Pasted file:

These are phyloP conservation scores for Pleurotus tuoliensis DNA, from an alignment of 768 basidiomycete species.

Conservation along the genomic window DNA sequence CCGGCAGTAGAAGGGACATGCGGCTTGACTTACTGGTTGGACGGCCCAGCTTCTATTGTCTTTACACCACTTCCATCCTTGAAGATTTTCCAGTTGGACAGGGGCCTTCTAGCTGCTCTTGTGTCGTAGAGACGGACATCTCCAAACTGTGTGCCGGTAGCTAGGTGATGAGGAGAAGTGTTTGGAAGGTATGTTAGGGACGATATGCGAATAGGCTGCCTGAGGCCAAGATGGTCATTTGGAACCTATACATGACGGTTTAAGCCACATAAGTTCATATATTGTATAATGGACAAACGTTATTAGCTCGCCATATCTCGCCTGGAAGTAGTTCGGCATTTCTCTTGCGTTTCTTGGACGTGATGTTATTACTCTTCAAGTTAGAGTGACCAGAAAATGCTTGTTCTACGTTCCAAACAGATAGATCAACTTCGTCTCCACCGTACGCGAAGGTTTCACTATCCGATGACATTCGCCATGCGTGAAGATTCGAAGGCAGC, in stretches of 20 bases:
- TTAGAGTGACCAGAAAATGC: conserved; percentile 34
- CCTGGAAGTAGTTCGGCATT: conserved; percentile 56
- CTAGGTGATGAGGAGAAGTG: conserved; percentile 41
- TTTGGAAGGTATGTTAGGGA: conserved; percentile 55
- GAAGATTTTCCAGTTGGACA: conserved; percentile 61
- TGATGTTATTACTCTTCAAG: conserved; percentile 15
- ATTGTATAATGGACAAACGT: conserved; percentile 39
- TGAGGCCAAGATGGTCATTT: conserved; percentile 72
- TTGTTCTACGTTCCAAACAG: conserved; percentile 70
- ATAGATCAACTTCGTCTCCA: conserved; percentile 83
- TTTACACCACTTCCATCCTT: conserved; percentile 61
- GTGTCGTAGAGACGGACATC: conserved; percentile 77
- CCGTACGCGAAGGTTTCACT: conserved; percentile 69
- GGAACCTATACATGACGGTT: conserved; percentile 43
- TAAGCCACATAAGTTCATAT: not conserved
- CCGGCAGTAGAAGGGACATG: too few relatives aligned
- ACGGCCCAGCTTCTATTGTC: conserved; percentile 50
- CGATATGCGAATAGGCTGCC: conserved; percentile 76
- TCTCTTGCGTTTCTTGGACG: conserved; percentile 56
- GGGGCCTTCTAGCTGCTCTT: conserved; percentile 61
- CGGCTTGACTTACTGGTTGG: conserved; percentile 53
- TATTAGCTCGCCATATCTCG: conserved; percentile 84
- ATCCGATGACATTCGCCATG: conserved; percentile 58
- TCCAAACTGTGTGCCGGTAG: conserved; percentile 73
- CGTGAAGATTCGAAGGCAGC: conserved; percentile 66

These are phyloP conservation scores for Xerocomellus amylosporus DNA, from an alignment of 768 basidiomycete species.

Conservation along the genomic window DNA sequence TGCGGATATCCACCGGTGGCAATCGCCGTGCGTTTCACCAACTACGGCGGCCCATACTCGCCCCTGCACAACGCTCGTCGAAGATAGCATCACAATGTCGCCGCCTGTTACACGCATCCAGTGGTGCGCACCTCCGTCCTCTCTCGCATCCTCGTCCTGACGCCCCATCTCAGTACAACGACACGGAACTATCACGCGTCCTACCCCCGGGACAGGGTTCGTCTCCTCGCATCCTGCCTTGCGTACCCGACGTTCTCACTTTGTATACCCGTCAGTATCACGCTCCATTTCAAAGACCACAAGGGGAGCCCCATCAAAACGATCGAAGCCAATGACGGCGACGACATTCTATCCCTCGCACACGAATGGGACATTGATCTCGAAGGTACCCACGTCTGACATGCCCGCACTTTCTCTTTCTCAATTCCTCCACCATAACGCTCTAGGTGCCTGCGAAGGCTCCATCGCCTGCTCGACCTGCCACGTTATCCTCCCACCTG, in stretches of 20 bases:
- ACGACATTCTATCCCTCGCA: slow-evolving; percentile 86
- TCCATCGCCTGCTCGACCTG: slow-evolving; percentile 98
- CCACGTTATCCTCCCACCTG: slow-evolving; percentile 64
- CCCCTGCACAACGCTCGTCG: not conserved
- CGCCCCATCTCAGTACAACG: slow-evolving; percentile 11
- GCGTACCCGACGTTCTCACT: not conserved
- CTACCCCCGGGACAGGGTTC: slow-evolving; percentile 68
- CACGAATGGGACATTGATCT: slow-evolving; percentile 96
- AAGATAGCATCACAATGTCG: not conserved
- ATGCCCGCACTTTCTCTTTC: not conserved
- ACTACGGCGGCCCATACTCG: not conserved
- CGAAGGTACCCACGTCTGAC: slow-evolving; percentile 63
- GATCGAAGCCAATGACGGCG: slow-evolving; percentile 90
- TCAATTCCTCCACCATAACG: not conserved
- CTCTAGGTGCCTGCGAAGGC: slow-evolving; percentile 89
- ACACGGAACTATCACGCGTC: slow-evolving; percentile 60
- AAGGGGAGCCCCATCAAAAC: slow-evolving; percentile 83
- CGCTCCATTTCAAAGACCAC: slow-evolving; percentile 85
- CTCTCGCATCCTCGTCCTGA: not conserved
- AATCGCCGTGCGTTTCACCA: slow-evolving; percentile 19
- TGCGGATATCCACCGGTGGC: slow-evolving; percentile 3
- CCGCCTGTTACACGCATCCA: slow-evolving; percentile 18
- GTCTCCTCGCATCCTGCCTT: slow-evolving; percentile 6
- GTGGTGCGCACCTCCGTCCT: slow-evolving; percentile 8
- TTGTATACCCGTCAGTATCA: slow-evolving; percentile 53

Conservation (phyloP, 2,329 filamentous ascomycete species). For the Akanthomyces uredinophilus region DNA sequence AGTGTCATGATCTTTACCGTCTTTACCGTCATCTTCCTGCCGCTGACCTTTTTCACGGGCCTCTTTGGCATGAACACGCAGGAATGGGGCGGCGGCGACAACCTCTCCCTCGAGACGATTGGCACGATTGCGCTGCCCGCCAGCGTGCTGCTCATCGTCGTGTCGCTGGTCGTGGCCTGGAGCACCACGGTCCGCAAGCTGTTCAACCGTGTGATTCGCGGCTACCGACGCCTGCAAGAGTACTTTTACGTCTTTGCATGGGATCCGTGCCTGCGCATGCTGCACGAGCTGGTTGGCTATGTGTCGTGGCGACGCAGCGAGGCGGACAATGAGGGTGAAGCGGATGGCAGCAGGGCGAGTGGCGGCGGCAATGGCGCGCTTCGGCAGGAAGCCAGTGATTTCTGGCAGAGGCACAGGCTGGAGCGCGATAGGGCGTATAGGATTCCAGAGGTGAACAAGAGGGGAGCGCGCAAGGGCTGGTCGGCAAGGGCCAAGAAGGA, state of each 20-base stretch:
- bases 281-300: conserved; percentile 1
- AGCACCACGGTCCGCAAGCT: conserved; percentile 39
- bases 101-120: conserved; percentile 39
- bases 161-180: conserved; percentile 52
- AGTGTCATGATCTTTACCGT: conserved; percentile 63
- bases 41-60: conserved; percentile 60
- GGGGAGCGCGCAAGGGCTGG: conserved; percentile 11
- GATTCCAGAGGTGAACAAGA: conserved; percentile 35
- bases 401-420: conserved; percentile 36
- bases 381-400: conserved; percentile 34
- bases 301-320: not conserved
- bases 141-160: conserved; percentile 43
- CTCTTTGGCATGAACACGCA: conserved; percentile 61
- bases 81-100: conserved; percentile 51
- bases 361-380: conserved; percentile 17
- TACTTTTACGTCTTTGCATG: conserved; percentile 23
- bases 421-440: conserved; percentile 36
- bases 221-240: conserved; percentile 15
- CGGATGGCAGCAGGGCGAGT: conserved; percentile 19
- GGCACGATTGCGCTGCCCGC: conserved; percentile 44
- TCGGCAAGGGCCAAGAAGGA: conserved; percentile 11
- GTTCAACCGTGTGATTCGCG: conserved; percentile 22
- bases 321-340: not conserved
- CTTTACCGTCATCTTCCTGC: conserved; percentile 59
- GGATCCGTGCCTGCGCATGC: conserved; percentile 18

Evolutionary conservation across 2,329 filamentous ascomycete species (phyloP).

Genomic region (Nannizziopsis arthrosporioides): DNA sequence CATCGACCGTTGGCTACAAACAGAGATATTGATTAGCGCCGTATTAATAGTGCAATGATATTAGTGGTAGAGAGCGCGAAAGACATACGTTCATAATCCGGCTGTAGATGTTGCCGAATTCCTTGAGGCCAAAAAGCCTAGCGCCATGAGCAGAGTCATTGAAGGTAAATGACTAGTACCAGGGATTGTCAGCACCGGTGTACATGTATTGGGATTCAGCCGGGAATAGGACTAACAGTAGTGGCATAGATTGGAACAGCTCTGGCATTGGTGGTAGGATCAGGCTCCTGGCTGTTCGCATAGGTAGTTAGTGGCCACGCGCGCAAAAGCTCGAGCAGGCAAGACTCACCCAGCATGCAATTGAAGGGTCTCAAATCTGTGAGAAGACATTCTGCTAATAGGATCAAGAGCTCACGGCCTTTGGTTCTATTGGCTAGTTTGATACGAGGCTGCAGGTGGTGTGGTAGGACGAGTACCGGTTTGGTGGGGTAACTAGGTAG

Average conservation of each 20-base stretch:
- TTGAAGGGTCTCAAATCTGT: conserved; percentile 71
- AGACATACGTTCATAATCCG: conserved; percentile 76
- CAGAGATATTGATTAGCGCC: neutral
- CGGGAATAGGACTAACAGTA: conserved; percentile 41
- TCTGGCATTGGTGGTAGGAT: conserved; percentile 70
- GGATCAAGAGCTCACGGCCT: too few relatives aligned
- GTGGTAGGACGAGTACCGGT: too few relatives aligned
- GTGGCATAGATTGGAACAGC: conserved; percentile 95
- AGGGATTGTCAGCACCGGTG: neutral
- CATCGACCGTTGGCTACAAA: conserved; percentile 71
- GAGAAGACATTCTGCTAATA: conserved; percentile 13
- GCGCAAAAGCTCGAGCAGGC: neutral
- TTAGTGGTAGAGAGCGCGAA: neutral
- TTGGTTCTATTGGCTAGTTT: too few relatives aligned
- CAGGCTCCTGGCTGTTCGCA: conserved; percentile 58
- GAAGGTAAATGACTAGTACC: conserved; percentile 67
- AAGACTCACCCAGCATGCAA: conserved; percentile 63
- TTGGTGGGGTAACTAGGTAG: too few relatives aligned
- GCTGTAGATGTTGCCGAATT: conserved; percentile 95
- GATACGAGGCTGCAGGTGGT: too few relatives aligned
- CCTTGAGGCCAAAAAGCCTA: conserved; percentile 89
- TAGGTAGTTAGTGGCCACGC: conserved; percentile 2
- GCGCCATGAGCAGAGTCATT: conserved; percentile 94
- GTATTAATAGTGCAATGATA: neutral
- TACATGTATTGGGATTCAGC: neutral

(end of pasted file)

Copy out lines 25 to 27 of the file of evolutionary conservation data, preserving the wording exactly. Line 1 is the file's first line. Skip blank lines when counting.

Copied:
- ATCCGATGACATTCGCCATG: conserved; percentile 58
- TCCAAACTGTGTGCCGGTAG: conserved; percentile 73
- CGTGAAGATTCGAAGGCAGC: conserved; percentile 66